| Brooks has improved since The Sword of
((Everybody in chorus, now: "It would be hard for him to not have, wouldn't
It's not fair to hold a book written by someone not yet in his twenties in
imitation of a Great Work against him all his life, but we don't let that
stop the fun in most cases, do we?
Having not touched any of the "Sword" sequels that del Rey has belched forth
onto the stands with some regularity, and having not managed to finish the
first "Magic Kingdom" book ((Nothing really wrong with it, but i had to put
it down and did not feel in the slightest impelled to pick it back up...)),
i noted the appearance on the shelves of Running with the Demon with, shall
we say, less than ecstasy?
However, i picked it up, read the blurb... And put it back down.
Some months later, nothing else on the stands looking any better and much
of it actively worse, i picked it up.
A decent read -- moving into Steven King country -- unseen nasties in
squeeky-clean Middle American village, gifted child who doesn't really know
What Her Gift Is For, strange doings and nasty critters in the local park,
family secrets that are alluded to but never told to the girl, the mystery
of her own parentage and, last but far from least, the advent of a stranger,
a tall somewhat grim man who supports his bad leg with a black staff carved
with Strange Symbols.
Fourteen old Nest Freemark knows that she has magic like many of the Freemark
Women have, and thet her magic is tied up with the nastiness that lurks in
the local park, which is watched over by a sylvan named Pick. "Feeders", nasty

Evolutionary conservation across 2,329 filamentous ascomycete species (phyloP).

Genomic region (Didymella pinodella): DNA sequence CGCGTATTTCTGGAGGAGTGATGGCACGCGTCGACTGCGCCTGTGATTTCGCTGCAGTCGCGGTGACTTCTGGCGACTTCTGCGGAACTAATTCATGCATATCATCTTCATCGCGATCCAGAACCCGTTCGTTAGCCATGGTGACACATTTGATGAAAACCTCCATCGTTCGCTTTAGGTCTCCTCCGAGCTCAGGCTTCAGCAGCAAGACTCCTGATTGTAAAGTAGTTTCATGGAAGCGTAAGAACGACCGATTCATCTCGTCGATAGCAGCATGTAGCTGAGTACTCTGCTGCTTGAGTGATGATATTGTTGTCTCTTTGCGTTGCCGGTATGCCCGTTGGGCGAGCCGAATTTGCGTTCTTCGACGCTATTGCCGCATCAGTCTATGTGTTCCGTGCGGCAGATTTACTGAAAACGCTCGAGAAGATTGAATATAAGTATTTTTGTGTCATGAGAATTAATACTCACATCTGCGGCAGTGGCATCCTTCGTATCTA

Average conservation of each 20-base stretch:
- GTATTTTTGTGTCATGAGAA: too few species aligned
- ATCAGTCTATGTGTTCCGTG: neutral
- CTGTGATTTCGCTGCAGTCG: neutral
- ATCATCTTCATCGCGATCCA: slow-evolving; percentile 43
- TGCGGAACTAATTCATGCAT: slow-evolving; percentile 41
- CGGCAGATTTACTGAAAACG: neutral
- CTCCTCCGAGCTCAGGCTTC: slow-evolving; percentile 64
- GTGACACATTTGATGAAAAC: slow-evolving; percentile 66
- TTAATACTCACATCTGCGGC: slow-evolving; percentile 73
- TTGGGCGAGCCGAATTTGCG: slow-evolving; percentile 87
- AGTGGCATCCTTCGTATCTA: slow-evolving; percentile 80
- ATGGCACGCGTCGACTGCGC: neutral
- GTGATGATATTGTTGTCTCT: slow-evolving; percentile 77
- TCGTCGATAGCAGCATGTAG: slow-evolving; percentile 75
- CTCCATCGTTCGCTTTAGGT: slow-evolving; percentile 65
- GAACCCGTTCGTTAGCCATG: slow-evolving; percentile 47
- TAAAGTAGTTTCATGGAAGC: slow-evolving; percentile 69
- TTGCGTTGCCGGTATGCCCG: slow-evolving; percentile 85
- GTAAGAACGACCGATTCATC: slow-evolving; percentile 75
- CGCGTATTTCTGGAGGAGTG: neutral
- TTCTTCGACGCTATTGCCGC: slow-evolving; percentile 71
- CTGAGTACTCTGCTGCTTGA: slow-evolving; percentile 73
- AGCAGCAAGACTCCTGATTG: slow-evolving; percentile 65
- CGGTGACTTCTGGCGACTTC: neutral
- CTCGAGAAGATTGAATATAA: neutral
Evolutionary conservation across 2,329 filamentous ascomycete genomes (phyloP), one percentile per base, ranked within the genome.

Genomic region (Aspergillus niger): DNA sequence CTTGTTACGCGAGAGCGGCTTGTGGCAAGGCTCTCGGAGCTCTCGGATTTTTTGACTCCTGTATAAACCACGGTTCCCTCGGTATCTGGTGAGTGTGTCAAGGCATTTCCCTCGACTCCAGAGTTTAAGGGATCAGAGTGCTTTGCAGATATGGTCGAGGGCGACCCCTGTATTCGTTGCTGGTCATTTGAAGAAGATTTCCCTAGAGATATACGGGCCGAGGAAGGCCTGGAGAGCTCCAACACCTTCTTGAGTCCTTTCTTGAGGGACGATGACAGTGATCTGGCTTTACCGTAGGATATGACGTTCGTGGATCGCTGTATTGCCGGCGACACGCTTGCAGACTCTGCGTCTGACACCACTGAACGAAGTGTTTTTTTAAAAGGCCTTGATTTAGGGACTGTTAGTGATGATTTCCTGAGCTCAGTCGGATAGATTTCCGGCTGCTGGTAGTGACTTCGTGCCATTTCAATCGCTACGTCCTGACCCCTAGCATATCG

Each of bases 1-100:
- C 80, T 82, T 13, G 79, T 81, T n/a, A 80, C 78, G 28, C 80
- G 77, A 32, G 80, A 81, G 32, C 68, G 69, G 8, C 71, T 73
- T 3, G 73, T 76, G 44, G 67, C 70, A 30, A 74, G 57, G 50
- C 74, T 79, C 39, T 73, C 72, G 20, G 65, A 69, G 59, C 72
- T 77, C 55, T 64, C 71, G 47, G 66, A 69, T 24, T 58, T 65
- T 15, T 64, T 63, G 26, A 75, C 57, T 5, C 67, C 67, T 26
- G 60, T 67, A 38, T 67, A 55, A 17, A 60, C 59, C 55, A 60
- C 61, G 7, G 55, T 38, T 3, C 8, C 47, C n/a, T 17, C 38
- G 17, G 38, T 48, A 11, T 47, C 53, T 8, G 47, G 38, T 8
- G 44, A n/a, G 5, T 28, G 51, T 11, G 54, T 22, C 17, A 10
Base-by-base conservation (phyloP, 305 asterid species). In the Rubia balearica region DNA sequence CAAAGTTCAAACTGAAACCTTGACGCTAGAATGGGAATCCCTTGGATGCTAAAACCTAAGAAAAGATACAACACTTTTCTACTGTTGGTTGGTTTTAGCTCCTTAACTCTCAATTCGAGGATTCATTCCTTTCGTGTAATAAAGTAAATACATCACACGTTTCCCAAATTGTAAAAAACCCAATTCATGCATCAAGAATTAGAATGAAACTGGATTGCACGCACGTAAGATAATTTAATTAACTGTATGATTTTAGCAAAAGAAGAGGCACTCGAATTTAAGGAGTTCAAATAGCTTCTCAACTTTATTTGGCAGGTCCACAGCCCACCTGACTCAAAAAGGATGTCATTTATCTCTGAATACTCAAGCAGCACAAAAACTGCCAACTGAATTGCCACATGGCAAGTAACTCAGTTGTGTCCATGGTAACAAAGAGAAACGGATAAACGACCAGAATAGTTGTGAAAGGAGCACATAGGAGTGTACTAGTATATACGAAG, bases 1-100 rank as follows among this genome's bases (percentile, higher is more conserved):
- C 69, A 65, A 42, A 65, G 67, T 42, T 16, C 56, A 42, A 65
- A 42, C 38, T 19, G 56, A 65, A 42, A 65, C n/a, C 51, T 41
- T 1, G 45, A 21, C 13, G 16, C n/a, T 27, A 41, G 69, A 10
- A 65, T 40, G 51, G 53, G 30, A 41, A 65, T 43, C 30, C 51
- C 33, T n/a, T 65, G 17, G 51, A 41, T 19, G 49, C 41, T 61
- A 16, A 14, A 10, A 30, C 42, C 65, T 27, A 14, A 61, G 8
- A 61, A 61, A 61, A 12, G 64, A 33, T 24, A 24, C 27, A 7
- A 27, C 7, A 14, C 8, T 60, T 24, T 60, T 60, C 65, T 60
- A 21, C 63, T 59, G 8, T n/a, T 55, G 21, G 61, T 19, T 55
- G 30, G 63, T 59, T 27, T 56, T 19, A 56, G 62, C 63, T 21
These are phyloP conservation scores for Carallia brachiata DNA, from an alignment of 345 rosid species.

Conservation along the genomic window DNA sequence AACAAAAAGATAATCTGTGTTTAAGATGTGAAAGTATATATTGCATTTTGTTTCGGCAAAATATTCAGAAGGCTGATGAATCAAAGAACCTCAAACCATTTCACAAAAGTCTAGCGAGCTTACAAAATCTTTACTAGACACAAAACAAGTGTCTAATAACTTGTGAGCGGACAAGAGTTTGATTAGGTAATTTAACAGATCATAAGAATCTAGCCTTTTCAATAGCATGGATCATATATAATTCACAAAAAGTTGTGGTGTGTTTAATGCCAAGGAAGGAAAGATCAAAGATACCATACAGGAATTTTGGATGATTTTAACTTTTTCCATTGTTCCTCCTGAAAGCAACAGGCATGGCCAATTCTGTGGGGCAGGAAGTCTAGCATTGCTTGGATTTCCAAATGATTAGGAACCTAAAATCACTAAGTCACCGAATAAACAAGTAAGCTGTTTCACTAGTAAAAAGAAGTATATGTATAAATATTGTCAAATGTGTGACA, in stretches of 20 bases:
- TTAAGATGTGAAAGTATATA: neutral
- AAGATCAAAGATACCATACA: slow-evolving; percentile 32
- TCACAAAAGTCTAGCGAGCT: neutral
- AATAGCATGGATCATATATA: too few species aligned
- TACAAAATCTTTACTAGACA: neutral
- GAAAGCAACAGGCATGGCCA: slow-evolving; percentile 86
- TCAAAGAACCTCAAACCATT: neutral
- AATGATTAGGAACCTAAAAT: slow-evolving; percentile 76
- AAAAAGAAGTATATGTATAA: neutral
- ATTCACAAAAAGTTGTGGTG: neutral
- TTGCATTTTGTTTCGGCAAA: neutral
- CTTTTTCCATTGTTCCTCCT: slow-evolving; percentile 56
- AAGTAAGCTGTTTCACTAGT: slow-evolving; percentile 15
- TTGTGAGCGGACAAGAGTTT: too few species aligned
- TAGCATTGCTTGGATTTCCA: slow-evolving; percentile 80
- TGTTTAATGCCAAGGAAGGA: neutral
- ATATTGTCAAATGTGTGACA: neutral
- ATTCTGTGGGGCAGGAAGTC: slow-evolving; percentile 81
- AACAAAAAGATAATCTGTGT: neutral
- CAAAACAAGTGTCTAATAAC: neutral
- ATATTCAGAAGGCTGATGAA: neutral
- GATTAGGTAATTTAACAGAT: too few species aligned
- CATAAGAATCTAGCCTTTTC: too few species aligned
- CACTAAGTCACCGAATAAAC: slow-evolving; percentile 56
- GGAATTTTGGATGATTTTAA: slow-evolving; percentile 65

ectoplasmic creatures that feed off human pain and despair live in the park...
and Something Even Nastier is imprisoned in a great oak near the park's center.
Nest is herself guarded by a huge spectral wolf/hound she calls Wraith --
but has no idea where he came from. Nest's grandmother Obviously Knows Something
Important That She Will Not Tell.
Into town wanders John Ross, a "Knight of the Word". ((The Word is the
constructive and preserving principle; the Void the destructive, entropic
one)) Ross has had a prophetic dream -- he knows that Something that is going
to happen in this town is crucial in the struggle between Word and Void --
and that Nest is involved. That, somehow, the Void has a scheme to turn Nest
for its own. He is here to aid in her struggle against the Void, to prevent
what he has foreseen could happen ... and to make absolutely sure that she
doesn't live to serve the Void if he cannot prevent her turning.
And the demon -- did i mention the demon? -- the demon is in town to make
sure it does happen and that Nest is turned to the Void.
Add in small town politics, labor/management unrest in a long-term
strike/lockout, ordinary kid-gang dynamics and a whole lot of Foreboding
spooky music on the unheard soundtrack (Some books have soundtracks when i read
them. This is one; i'd hardly read the first page when i began hearing the
"Tocatta and Fugue".) and it's a Pretty Decent Read.